Those remarks are relevant to Mr Mundraby’s application to set aside his plea. To cite from what Hunt CJ at CL wrote in Boag v R (1994) 73 A Crim R 35 at 39, all that has happened is that a different lawyer has given Mr Mundraby more favourable advice as to a jury’s likely reaction to (the evidence) than Mr Mundraby was given by his solicitor before he made his plea of guilty. He knew before he attended court that day that he would be asked how he pleaded. Again to cite from Hunt CJ at CL in Boag, it is clear that Mr Mundraby made a deliberate and informed choice to plead guilty at that time.
- In R v Hura (2001) 121 A Crim R 472 at 478 Spigelman CJ, giving the judgment of the Court of Criminal Appeal (NSW) wrote that a number of circumstances have been identified as causing a miscarriage of justice and in which that court would set aside a conviction following a plea. Those included:
- where the appellant did not appreciate the nature of the charge to which the plea was entered;
- where the plea was not a free and voluntary confession;
- the plea was not really attributable to a genuine consciousness of guilt;
- where there was mistake or other circumstances affecting the integrity of the plea as an admission of guilt;
- where the plea was induced by threats or other impropriety when the applicant would not otherwise have pleaded guilty … some circumstance which indicates that the plea of guilty was not really attributable to a genuine consciousness of guilt;
- the plea of guilty must either be unequivocal and not made in circumstances suggesting that it is not a true admission of guilt;
- if the person who entered the plea was not in possession of all of the facts and did not entertain a genuine consciousness of guilt.
- The learned Chief Justice cited authority for each identified circumstance. I respectfully observe that the references, in the third and seventh of those identified circumstances, to a plea entered where there was not a genuine consciousness of guilt, that being a circumstance identifying a miscarriage of justice which justifies setting aside a plea, is very difficult to reconcile with the observation in the joint judgment in Meissner v The Queen (1995) 184 CLR 132 at 141 cited by Mackenzie J. The majority held that there is no miscarriage of justice where a court acts on a plea entered by a person not in truth guilty of an offence, who entered the plea in open court when of full age, apparently of sound mind and understanding, and in the exercise of a free choice in the interest of that person. I do not understand how such a person, not guilty of the offence, could have any consciousness of guilt or be conscious of anything except innocence. However, as McPherson JA demonstrates in his analysis, Mr Mundraby did not establish that his plea was not really attributable to a genuine consciousness of guilt.
- MACKENZIE J: I agree with what McPherson JA has written. I only wish to comment further on one aspect of the matter. The court has a discretion to allow a plea of guilty to be withdrawn. In Meissner v The Queen (1995) 184 CLR 132, 141 Brennan, Toohey and McHugh JJ said:
“A person charged with an offence is at liberty to plead guilty or not guilty to the charge, whether or not that person is in truth guilty or not guilty. An inducement to plead guilty does not necessarily have a tendency to pervert the course of justice, for the inducement may be offered simply to assist the person charged to make a free choice in that person’s own interests. A court will act on a plea of guilty when it is entered in open court by a person who is of full age and apparently of sound mind and understanding, provided the plea is entered in exercise of a free choice in the interests of the person entering the plea. There is no miscarriage of justice if a court does act on such a plea, even if the person entering it is not in truth guilty of the offence. ”
- Dawson J, whose dissent as to the outcome of the appeal does not affect the validity of the following statement of principle, said, at 157:
“It is true that a person may plead guilty upon grounds which extend beyond that person’s belief in his guilt. He may do so for all manner of reasons: for example, to avoid worry, inconvenience or expense; to avoid publicity; to protect his family or friends; or in the hope of obtaining a more lenient sentence than he would if convicted after a plea of not guilty. The entry of a plea of guilty upon grounds such as these nevertheless constitutes an admission of all the elements of the offence and a conviction entered upon the basis of such a plea will not be set aside on appeal unless it can be shown that a miscarriage of justice has occurred. Ordinarily that will only be where the accused did not understand the nature of the charge or did not intend to admit he was guilty of it or if upon the facts admitted by the plea he could not in law have been guilty of the offence. But the accused may show that a miscarriage of justice occurred in other ways and so be allowed to withdraw his plea of guilty and have his conviction set aside. For example, he may show that his plea was induced by intimidation of one kind or another, or by an improper inducement or by fraud.”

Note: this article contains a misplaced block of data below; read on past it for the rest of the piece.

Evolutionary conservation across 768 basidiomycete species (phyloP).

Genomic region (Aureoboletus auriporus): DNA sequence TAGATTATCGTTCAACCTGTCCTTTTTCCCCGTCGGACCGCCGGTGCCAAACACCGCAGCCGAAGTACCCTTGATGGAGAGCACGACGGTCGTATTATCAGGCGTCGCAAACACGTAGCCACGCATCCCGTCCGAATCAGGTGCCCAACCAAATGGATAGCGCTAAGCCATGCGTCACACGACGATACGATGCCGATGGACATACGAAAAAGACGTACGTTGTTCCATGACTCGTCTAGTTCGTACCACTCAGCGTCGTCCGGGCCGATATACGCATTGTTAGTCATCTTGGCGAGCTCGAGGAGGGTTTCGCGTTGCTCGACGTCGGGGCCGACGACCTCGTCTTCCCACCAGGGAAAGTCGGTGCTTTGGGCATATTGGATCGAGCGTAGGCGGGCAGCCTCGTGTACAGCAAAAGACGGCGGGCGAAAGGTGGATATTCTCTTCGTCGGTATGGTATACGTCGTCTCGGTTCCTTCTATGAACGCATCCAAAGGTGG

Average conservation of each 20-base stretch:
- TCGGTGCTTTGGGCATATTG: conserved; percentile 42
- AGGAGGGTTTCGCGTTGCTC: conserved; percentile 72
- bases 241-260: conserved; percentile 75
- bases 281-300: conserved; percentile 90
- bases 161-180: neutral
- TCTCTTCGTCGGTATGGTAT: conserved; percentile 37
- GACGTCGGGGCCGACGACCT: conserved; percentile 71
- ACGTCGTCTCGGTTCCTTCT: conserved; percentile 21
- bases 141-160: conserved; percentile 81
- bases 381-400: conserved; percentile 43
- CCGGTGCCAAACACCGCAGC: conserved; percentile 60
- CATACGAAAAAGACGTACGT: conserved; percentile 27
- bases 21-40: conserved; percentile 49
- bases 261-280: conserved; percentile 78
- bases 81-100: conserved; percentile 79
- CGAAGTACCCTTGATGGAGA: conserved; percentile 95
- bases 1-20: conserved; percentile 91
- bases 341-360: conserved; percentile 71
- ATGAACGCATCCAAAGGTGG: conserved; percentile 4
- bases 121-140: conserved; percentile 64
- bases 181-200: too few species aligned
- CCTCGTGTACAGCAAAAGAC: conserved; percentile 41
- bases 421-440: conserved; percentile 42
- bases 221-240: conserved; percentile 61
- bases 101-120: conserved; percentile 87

- As the test applicable to this appeal is whether there will be a miscarriage of justice if the court acts on the plea of guilty, it is for the applicant to establish that proposition. The transcript of the hearing of the application below suggests that, on one aspect of the application, the approach on the appellant’s behalf was that it was sufficient to state that he had been advised that he had potential defences of accident and self defence without descending to the specifics of the evidence which may support the claim, and by resisting endeavours by the respondent to test the genuineness of a version of the facts which appeared to be what was relied on, was not sworn to directly in the application and which apparently varied from what was said in the record of interview. Nor was there any agreed statement of facts. Certain assertions of fact in the appellant’s outline of argument were not accepted by the respondent.
- In a case like the present where the application was based on the proposition that, having taking advice after the plea of guilty was entered, the appellant believes that there may be defences available, it is of little assistance to base the application merely on an assertion that the defences may be available. It was, in the context of this case, necessary to support the basis of the claim by sworn evidence, even if that may have a tendency to reveal instructions and details of evidence that, had the plea of guilty not been made, might not have to be revealed before trial.
- Lest that approach be thought to rely on an unduly technical view of what was necessary, I am in agreement that, on the assumption that the nature of the proposed defences can be gleaned indirectly from the evidence below, McPherson JA has demonstrated that there would be no miscarriage of justice if the plea were acted on. I agree with the order proposed by him.
- Published Case Name:
R v Mundraby
- Shortened Case Name:
R v Mundraby
 QCA 493
McPherson JA, Jerrard JA, Mackenzie J
23 Dec 2004
- White Star Case: